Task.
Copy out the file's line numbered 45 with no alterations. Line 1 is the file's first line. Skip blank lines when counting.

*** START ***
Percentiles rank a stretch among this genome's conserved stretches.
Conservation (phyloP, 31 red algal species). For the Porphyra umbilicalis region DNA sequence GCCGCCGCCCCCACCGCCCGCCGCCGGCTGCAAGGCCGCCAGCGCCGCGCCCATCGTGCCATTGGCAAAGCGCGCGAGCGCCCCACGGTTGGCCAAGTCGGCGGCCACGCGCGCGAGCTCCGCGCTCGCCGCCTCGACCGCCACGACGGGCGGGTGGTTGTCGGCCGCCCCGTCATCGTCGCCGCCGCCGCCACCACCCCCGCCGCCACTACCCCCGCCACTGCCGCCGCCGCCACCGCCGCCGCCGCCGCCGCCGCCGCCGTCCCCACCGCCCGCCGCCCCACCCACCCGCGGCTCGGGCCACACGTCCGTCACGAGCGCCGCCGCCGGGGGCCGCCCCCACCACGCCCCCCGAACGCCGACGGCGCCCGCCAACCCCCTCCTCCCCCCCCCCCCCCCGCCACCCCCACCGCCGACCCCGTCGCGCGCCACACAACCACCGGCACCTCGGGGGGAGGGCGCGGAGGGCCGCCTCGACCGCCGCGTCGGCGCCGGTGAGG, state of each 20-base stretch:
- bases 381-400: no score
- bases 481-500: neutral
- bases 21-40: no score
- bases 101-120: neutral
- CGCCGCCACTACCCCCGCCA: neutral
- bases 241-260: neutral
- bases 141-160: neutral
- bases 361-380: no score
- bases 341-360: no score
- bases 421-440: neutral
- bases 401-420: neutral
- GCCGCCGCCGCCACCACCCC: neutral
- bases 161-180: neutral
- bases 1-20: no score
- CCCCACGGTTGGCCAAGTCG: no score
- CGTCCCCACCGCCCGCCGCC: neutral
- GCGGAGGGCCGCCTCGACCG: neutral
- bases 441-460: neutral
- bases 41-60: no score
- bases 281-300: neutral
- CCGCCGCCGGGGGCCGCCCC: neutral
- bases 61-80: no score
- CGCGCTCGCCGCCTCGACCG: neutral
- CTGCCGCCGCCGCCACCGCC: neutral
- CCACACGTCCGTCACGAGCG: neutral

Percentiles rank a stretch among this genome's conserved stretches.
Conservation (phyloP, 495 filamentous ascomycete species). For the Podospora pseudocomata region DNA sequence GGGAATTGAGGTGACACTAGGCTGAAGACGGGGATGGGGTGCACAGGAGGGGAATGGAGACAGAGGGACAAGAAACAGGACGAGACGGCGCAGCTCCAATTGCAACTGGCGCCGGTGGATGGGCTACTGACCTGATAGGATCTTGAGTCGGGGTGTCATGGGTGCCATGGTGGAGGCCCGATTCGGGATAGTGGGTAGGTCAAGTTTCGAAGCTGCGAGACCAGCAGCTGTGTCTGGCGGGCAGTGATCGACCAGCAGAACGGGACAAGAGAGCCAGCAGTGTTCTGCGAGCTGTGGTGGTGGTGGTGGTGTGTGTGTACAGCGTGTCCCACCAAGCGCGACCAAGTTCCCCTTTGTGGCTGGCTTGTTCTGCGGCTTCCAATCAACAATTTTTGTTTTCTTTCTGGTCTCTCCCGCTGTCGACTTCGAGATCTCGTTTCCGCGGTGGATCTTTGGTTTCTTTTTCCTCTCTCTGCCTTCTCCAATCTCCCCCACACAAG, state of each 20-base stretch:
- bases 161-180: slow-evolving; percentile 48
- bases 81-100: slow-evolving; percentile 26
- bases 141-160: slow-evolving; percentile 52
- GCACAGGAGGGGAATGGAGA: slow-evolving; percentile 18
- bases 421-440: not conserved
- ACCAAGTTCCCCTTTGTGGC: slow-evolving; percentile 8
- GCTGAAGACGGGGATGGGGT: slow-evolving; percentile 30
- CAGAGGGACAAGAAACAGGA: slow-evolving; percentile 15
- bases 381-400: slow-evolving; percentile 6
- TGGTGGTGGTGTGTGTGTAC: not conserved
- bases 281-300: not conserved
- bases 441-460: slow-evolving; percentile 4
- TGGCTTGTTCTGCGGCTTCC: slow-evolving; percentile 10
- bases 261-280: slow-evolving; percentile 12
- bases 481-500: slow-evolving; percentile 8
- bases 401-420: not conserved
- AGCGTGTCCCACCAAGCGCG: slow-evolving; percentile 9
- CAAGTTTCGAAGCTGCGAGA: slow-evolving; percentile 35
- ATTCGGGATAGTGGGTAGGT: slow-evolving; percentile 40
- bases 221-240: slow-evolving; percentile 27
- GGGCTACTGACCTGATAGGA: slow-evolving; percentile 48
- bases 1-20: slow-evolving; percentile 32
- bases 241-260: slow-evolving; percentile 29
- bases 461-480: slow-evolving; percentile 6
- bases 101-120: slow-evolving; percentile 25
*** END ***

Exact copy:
- bases 401-420: not conserved